Last week I got an e-mail blast from the FDA. Yet another FDA-approved drug is causing problems. And this time, it's a class of drugs prescribed to millions of kids and adults across the country. But they might not be as safe as we've been led to believe. In fact, a new study published in the American Journal of Psychiatry suggests that these drugs may actually increase a child's risk of dying suddenly by 500 percent!

But the FDA is already backpedaling, due in no small part to enormous pressure from the drug lobbyists I'm sure.

You see, these drugs are Big Pharma's bread and butter. Kids get started taking them as young as six or seven years of age. They take them throughout their school years. And guess what? Many continue to take them well into adulthood. So we're talking about 20, 30, even 40 years of potential pill popping by every patient! So when you consider that 30 million prescriptions are written for these drugs each year, it's no wonder Big Pharma's circling the wagons.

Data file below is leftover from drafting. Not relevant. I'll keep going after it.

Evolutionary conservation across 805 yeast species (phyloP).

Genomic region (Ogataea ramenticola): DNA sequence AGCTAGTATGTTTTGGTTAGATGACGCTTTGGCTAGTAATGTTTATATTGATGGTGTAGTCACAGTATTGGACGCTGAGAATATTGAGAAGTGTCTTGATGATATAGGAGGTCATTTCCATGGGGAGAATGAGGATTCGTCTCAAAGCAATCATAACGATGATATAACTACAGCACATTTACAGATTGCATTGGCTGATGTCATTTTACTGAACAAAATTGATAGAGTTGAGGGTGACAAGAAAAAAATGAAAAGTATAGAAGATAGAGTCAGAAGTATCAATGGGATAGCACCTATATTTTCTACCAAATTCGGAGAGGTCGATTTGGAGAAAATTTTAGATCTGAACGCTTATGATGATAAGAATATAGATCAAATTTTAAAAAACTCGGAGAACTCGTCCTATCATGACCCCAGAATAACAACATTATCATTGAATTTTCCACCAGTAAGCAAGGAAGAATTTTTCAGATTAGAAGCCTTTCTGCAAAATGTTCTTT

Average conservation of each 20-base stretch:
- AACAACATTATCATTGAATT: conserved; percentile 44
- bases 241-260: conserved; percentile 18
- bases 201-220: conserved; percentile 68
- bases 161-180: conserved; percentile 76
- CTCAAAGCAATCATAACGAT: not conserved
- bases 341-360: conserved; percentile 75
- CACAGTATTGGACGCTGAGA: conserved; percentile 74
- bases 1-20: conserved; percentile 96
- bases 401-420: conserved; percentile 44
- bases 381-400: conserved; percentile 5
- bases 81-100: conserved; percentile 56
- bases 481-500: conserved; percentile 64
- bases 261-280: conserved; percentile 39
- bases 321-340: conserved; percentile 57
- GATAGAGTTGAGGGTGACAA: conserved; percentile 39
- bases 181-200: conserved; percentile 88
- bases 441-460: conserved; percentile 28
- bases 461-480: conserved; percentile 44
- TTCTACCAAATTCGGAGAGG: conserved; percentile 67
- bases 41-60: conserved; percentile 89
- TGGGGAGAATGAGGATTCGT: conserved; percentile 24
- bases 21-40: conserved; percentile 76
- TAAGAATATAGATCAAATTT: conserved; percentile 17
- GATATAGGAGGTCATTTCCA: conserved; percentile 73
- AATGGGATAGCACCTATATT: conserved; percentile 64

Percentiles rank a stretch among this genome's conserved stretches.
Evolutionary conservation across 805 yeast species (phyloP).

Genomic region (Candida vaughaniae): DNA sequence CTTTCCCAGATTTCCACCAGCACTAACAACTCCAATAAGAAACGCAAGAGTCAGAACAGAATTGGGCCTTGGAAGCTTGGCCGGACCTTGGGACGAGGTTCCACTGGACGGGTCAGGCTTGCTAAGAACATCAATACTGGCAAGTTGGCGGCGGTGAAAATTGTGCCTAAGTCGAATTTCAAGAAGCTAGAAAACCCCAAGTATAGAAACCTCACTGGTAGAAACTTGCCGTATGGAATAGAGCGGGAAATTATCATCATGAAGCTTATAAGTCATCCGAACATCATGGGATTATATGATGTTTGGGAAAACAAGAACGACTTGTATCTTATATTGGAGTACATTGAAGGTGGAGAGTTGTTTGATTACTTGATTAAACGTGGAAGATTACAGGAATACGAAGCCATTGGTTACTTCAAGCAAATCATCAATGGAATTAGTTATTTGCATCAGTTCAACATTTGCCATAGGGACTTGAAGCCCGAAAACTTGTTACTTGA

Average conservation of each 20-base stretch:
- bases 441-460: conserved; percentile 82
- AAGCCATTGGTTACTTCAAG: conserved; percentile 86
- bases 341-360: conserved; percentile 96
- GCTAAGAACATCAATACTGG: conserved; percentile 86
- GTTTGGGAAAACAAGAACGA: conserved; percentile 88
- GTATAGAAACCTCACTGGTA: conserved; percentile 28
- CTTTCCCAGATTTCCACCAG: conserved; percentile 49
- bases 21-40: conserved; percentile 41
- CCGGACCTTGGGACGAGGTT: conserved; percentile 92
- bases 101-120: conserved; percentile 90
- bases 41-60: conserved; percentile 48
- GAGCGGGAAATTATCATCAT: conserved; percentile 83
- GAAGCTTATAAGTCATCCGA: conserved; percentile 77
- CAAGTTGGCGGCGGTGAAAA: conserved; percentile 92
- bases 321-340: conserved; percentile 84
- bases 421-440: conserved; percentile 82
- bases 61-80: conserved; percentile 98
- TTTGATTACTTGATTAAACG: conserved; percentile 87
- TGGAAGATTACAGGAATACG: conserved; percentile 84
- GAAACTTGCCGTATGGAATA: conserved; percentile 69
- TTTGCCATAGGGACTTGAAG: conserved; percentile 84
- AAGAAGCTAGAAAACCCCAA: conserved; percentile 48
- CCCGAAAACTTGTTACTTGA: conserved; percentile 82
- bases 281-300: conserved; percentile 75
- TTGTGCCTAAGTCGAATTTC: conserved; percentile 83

Scary statistics
So what drugs am I talking about?

Of course, I'm talking about Ritalin (methylphenidate) and other stimulant medications used to treat Attention-Deficit/Hyperactivity Disorder or ADHD. These drugs already carry the FDA's strongest "black box" warning, but this new study makes me think that's just not enough. In my opinion, parents should avoid giving these drugs to their children at all costs.

Here's why...